Using Compression to Control the Dynamics of Your Recordings

Compression is one of the oldest and most used hardware units in recording.  These days compression comes in many forms; the software plug-ins have gotten better as computing has gotten faster, so it’s possible to get very close to the sound of the older hardware brothers.  The plug-ins come with many options and, of course, the beauty of being able to automate every parameter of the compressor.  The audio compressor is usually something that should be employed to control the dynamics of a piece, unless the desired effect is to “pump” the compressor.  Understanding the characteristics of the different types of compressors and their sounds will help you make quick and effective choices in the moment.

Most compressors will come with common setting choices.

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Threshold – is the point at which the compressor will begin to take effect; of course, the attack will directly affect the amount of time that passes before the compressor works.  The lower the threshold is turned down, the more compression that will take place.  This measurement is usually shown in dB.

Attack – will control the amount of time from when threshold is reached/crossed to when the compressor will start to kick into effect.  This is usually measured in milliseconds

Release – is the amount of time after the threshold is passed until compressor is no longer affecting the audio.  This is usually measured in milliseconds, as well.

Knee – will control how the audio will transition from uncompressed to compressed.  A “hard” knee will be a sharp angle in which the compression starts.  A “soft” knee will add a more gentle angle, from compressed to uncompressed.  If you’re only investing in one compressor as a utility or a do-it-all compressor, this can help when switching between sources such as vocals and drums.  Controlling how the knee will react can help in making sure that desired results are achieved.

Ratio – will control the type of knee and how hard the compressor will squeeze the audio once it is being compressed.  Some compressors will act as a limiter; when setting the ratio to its highest point, the compressor will work at a 20:1 ratio, which will have it functioning in a limiting mode.

Sidechain –will provide a way to control the compressor from another audio source. The level of the external source will control how hard the compressor will clench down on the audio.  This can be beneficial when in mix mode to add a little cohesiveness between the kick and bass, for example.  A compressor will sometimes have EQ controls in the sidechain, which is useful when working with audio that has a specific frequency spectrum.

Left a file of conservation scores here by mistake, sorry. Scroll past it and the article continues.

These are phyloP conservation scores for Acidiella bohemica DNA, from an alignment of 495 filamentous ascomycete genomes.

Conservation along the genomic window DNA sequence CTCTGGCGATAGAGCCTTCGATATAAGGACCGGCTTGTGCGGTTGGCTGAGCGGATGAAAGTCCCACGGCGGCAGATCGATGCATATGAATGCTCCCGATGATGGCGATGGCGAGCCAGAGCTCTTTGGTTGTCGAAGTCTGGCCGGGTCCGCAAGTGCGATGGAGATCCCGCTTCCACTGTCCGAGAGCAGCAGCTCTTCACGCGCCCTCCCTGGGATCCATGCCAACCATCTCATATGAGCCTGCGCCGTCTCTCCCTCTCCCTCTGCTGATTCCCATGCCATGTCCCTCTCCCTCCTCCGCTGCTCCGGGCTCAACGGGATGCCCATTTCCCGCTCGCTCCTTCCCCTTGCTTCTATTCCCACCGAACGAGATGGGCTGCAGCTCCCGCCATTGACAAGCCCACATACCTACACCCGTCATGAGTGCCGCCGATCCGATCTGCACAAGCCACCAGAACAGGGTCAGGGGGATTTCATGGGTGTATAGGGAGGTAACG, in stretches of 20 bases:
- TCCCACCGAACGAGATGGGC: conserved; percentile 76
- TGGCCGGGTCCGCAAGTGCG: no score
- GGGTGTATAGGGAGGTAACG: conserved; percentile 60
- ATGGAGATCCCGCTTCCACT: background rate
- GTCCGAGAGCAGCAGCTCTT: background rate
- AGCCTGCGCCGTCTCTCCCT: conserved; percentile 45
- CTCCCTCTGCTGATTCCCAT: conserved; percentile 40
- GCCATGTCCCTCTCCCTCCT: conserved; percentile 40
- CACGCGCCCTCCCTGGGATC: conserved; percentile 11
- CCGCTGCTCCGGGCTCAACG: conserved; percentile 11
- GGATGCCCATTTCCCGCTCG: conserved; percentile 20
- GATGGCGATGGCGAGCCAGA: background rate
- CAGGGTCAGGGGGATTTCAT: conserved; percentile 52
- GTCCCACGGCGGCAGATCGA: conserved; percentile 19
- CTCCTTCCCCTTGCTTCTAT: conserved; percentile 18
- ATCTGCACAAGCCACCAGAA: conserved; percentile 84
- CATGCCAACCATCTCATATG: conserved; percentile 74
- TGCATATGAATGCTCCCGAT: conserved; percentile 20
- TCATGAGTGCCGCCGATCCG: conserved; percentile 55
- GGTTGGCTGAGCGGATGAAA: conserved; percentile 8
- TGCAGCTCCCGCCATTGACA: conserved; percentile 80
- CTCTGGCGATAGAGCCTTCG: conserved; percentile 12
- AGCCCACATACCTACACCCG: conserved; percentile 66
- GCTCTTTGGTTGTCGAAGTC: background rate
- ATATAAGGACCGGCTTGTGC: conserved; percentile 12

Link – most of the time, a stereo compressor will work in multi-mono mode or stereo if this is engaged.  Multi-mono is a nice function if the compressor is stereo, as it will allow for each of the compressors to be used on separate sources in those bigger tracking sessions or during mixing.

Makeup Gain – controls how much gain will be added at the output of the compressor.  “Auto” makeup gain will make sure the compressed audio leaves the compressor at the same level that it entered.

Metering – most compressors will allow for the metering of the audio at different points throughout.  The metering options are input, output, and gain reduction.  If the compressor doesn’t have an auto function, gain reduction will show the amount of gain that needs to be added back to the signal to have the same level at the output.

Depending on the situation and the desired result, compressors can be used in a variety of ways.  Using it as protection to wild dynamics can be useful in tracking situations.  Compressors are usually best when used in small increments at different stages, rather than a lot at once, as this will help in making sure not to completely kill the dynamics of the audio source.  Each type of compressor and each manufacturer will have their own sound and will handle the audio in different ways; so taking some time to learn the different types of compressors will be beneficial in the long run.  Parallel compression is a technique that is usually used during the mix mode of a project.  For example, figure that a stereo aux send is being used to bus the drums to stereo channel.  On the stereo channel, add a compressor and set to desired taste and mix back in with the drums.  Compressor tricks and opportunities are endless, so if time allows, experiment with different types and settings to return some interesting results.

And remember, when using compression (or any rack gear), oftentimes less is more. Avoiding too much compression will help control the audio while still allowing the dynamics to breathe. It’s very easy to lose some of your dynamics, so exercise caution and use compression judiciously.

-Dustin Lefholz is a professional audio engineer. He has certification with a variety of consoles and DAW systems including SSL, Neve, Amek, Trident and Pro Tools. Lefholz has over 170 album credits to his name, including tracking, mixing and mastering.

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